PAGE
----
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Because we’re worth it – it’s time to invest in GPs

Because we’re worth it – it’s time to invest in GPs

Dr Katie Musgrave explains why GPs must be included in decisions regarding the NHS’s future

Remember the legendary L’Oreal advert? The flick of the hair and that enticing glance? The “because you’re worth it” slogan told the world that women had power, were beautiful, and held value.

In the midst of contract disputes and discussions on industrial action, – could L’Oreal’s message have something to teach us as GPs? For all the arguments about funding, low retention rate, morale, new models of practice, scale of working, allied health staff etc. – there is one message that we need to communicate: GPs are worth it. 

We manage risk better than any other professional by reducing unnecessary tests, referrals and admissions. We solve problems, therefore improving patient satisfaction and health outcomes. We run an extremely efficient system when properly resourced and given the autonomy to organise our services in ways that suit our populations.

Any contract dispute needs to communicate this first and foremost. No one cares about our wellbeing, pay and conditions, or even our retention. Rather, NHS leaders need to understand that they are destroying an extremely effective and efficient system in search of a false promise. They must realise that they will be left with an almighty and costly mess to clear up. A GP’s unique training makes us invaluable in our ability to safely and swiftly manage undifferentiated presentations. The alternative models being developed will prove more expensive, and the care provided by our replacements will be significantly poorer in quality. We know this, but how do we  communicate it to the powers that be?

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In my opinion, we also need to show flexibility. If the NHS in its present form is failing (as it appears to be), we should publicly acknowledge the problems, and be open to solutions. Should we be debating social insurance? Rather than pay national insurance, the public could pay into compulsory health insurance policies, and choose their level of cover. Such systems work well in many European countries and further afield, where the basic state provision is often far better than our own. Many of us have friends and family who attest to the better quality care they receive in other countries. I have now heard several Ukrainian refugees express shock at the state of our health system.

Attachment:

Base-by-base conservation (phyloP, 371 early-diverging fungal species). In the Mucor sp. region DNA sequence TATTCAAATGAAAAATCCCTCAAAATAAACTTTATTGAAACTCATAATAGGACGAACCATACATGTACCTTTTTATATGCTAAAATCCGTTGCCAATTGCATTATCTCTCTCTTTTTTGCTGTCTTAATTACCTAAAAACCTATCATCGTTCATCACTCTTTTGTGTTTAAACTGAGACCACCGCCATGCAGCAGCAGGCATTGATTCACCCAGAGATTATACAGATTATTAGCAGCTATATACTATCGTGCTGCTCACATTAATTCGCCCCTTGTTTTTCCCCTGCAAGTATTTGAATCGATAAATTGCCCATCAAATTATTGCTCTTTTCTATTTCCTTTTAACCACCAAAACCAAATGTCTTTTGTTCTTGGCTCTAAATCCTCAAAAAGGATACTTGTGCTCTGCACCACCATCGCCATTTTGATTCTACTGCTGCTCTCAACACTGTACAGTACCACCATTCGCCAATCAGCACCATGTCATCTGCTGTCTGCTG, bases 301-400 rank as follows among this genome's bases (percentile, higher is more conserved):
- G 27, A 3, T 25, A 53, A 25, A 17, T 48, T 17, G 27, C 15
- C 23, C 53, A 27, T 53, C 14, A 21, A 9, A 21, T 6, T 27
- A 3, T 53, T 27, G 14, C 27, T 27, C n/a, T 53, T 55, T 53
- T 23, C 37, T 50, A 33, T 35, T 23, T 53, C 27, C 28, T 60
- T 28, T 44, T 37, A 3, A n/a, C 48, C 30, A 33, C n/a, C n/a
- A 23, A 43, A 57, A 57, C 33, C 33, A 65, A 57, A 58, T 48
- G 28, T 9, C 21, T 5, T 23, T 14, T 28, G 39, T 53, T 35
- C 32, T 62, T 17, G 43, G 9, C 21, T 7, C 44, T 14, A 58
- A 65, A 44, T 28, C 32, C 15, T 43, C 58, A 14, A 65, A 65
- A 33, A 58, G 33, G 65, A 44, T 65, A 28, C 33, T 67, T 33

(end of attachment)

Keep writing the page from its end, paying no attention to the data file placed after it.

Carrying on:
For instance, would it be so terrible to consider, for those who can afford to pay, a small fee for a GP appointment? Encouraging better access for the most deprived, young children, or the elderly? We all know care is presently being provided to the worried well, while our frailer, disadvantaged and elderly patients struggle to get through. This worsens health inequalities, particularly in a system under extreme strain, as ours presently is.

There are a host of changes that could be made to put our health service on a more sustainable footing. It may not remain free at the point of access, as was intended in 1948; but could the designers of the system have imagined hundreds of thousands seeking a diagnosis of ADHD? I dare say Nye Bevan would’ve been appalled that our system leaves people dying unattended in hospital corridors, often in conditions akin to a warzone. I suspect he would have been advocating for changes.

Our health system is not working. GPs need to debate the options with calm and pragmatic heads, and they must be involved in discussions about the NHS’s future. General practice cannot be made the scapegoat for a failing health care model that will never remain functional in its present guise. Should we tie ourselves to the mast of ‘FATPOA’, or to good quality, equitable, and accessible care?

Our leaders need to recognise that GPs are worth investing in but, more importantly, that we are ready and willing to be part of an effective solution. 

Dr Katie Musgrave is a GP in Devon 


          

READERS' COMMENTS [1]

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So the bird flew away 26 April, 2024 5:36 pm

Good overview of the position KM. GPs bear the financial, regulatory and legal risk and are worth it as they’re the experts in how to do primary care best for their own patients. It’s why they became GPs.. But where my thinking’s at is that our political masters (both Tory and Labour/Tony Blair thinktank) are more concerned with creating complicated NHS structures that can be privatised. When they’re removed from office they look to these private companies to reward them, eg lecture circuit, board positions etc. Not what works best for taxpayers money but transferring public tax money to shareholders (while keeping the risk nationalised) is the driving factor of their policies. Hopefully I’ll be proven wrong.